SITTING PRETTY: "I know love exists because I have it now."
The eye-catching, multi-coloured walls inside the wonderfully ventilated studios of CVM Television go perfectly with Regina Beavers’ lovely three-piece outfit and her mood. Infectiously upbeat and resembling a fresh and tasty confection, she is a sight for sore eyes on this postcard-perfect Tuesday afternoon. The pep in her step and vivacious energy in her speech suggest a woman in a good place – perhaps in the physical and emotional sense.
In truth, for the 27-year-old Beavers, Miss Jamaica World 2001 and a sprightly stage talent on the come-up, CVM has become that place, since 2009, where the twin worlds of work and education intertwine daily. “When I first got [here], I was lost because school and the real work world are two different things. Nothing applied. It was completely new to me,” Beavers reveals of her days fresh from film and TV studies in the States. “But I wasn’t discouraged. I’ve learnt a lot here, producing, editing, and writing scripts for television. And I’ve grown immensely. When you’re thrown in the deep end, you either sink of swim. And I told myself I was gonna swim.”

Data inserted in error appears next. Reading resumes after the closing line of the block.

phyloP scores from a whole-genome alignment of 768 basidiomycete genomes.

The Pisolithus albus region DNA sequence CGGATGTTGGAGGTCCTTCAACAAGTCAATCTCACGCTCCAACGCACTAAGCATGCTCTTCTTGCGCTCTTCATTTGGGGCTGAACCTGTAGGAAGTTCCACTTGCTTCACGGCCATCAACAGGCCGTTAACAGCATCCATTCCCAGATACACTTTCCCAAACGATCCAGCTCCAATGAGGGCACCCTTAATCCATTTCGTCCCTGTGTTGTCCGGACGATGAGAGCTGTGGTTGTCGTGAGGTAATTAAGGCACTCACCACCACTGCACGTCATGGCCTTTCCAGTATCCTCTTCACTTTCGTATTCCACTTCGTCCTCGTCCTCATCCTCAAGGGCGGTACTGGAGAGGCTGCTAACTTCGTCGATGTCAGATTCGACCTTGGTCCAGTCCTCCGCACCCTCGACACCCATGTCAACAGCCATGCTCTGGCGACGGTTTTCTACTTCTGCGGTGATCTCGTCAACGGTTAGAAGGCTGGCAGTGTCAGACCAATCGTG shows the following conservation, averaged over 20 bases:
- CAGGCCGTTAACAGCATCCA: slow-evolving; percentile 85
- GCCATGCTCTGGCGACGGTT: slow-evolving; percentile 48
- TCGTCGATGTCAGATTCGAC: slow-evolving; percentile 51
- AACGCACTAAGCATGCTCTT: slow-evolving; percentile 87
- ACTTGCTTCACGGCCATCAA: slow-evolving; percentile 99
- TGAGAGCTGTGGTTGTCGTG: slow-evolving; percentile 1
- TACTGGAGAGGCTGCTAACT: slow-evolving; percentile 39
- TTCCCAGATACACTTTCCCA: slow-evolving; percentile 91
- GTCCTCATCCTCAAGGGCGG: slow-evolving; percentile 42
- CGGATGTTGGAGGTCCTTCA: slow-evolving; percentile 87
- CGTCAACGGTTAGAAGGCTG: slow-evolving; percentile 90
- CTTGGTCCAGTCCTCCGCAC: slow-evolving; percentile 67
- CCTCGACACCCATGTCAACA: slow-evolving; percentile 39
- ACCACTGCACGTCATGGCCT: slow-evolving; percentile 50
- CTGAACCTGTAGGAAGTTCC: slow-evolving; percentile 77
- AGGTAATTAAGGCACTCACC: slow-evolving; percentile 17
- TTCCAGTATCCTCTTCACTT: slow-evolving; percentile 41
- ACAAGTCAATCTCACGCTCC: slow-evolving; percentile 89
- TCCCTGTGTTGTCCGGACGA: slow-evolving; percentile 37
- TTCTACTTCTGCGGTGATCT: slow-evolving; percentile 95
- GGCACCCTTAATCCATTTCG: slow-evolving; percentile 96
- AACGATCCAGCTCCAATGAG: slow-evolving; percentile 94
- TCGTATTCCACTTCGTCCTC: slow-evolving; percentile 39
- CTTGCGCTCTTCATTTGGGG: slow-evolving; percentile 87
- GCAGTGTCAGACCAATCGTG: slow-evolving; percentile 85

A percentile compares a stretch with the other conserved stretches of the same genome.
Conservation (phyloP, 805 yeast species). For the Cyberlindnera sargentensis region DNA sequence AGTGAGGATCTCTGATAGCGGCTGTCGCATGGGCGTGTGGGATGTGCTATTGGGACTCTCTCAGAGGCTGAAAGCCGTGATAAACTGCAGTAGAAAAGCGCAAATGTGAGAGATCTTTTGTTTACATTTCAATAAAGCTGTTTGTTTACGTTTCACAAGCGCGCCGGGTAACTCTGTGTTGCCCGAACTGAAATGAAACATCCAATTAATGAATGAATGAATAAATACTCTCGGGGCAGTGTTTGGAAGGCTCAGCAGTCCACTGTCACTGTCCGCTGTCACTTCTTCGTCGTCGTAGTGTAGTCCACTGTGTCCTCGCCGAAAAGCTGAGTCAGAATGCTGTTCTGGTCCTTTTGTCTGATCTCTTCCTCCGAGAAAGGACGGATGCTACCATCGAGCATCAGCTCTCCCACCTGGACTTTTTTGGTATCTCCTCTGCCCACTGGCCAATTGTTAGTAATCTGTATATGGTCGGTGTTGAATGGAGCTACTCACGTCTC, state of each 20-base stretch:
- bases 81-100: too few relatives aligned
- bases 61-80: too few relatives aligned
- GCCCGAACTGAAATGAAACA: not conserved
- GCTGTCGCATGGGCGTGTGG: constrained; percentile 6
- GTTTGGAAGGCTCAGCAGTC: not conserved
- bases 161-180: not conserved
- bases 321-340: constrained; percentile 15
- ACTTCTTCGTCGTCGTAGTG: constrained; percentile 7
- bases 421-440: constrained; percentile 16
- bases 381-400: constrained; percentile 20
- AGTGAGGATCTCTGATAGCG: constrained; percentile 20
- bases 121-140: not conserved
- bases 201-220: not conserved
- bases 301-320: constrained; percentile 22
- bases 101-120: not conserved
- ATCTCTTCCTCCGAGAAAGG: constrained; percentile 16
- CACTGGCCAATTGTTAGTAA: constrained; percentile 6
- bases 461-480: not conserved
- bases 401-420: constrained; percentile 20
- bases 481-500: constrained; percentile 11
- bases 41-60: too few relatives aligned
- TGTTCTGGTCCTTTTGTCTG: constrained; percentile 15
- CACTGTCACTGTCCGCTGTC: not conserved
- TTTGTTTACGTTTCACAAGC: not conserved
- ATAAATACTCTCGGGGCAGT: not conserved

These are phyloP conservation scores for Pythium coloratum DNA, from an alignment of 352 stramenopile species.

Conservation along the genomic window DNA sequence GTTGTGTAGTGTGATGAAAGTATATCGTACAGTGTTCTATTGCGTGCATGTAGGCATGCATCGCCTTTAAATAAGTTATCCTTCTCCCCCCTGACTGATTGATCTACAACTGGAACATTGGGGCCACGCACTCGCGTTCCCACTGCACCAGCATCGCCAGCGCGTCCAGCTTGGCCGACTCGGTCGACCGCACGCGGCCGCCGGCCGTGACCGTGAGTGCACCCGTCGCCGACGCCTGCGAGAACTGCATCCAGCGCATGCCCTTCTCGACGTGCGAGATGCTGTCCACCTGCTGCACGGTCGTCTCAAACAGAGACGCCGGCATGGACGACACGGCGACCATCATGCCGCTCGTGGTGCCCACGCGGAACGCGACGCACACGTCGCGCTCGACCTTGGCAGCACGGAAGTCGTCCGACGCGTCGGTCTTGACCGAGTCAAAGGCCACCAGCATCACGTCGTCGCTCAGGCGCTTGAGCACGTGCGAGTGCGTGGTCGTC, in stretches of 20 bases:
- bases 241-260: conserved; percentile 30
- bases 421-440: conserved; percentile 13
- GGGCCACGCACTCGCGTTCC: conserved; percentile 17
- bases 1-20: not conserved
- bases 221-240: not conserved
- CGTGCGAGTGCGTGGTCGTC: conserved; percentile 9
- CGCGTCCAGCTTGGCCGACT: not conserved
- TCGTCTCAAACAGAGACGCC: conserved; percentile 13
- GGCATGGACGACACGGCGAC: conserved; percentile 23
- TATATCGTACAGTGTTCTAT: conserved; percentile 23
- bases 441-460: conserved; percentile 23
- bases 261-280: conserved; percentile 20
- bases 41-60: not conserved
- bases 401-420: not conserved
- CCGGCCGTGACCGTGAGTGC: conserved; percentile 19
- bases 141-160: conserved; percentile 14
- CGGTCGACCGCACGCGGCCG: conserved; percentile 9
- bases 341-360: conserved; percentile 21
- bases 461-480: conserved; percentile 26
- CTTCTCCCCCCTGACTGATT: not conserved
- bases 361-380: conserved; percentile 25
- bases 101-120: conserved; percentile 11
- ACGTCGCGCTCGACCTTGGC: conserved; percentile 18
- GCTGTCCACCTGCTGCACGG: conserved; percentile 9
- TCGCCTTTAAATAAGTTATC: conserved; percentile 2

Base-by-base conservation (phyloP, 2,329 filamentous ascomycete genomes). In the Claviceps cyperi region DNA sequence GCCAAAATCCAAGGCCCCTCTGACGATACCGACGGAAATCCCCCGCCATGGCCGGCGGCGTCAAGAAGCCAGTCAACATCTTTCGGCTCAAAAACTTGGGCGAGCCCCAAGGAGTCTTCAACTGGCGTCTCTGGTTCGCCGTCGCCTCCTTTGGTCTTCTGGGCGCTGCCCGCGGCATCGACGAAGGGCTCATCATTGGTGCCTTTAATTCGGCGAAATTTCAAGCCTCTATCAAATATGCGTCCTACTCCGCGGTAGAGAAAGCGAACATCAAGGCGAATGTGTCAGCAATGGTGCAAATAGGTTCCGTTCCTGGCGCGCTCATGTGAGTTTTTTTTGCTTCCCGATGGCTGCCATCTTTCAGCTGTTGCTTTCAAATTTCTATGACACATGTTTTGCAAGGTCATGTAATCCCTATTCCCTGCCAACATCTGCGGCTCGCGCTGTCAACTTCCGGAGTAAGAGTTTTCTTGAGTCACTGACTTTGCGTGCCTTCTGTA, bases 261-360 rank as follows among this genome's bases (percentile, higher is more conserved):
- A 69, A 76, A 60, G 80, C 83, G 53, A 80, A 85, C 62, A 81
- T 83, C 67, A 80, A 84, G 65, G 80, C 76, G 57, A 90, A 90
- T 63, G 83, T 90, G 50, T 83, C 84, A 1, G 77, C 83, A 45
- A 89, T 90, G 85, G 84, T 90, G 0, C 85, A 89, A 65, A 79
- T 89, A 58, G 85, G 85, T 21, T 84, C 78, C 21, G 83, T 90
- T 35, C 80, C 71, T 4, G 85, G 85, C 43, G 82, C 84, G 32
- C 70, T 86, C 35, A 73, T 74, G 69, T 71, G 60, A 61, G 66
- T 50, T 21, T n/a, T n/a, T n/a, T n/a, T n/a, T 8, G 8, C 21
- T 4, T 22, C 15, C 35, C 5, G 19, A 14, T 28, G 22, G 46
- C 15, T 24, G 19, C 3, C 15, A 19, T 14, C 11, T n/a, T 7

By all appearances, the lessons have served her well, as a talented and super-confident swimmer has emerged, performing all manner of breaststrokes and freestyle kicks. On TV, as in person, she is an engaging presence, bringing a spark and an affability that ever shine through. And the learning never stops, as Beavers subscribes to the belief that when one stops learning, one stops growing. “Even though I’ve been growing steadily,” she concedes, gazing out from the sizeable office couch where we’ve planted ourselves, her deep purple nails momentarily attracting my attention, “I’ve still got a long way to go.”
Raising a six-year-old son also ranks high among the diurnal experiences that provide Beavers with moments both challenging and utterly cherishable, while chock-full of valuable lessons. As for the balancing act that work and mommyhood usually demands, she’s found her solution in the never-fail practice of timely organization. Besides, as Beavers tells it, the well-mannered boy is a mother’s dream. “Gio has been in training since he was a baby. He knows when Mommy is being serious, when it’s time to behave, when it’s time to play,” she says. “But time management is still the most important thing.”
IN WAYNE’S WORLD
There’s no shortage of ‘assistants’ pitching in either, from reliable relatives to Giomar’s own father, the dancehall artiste Wayne Marshall, with whom Beavers shared a relationship for nearly six years, starting in 2003. “Wayne is great. But to be honest, Tami (Wayne’s wife) and I have way more communication. We do all the pick-ups from school, the buying of shoes. There are more hands to help me. And it works. I need her all the time. (Laughs).”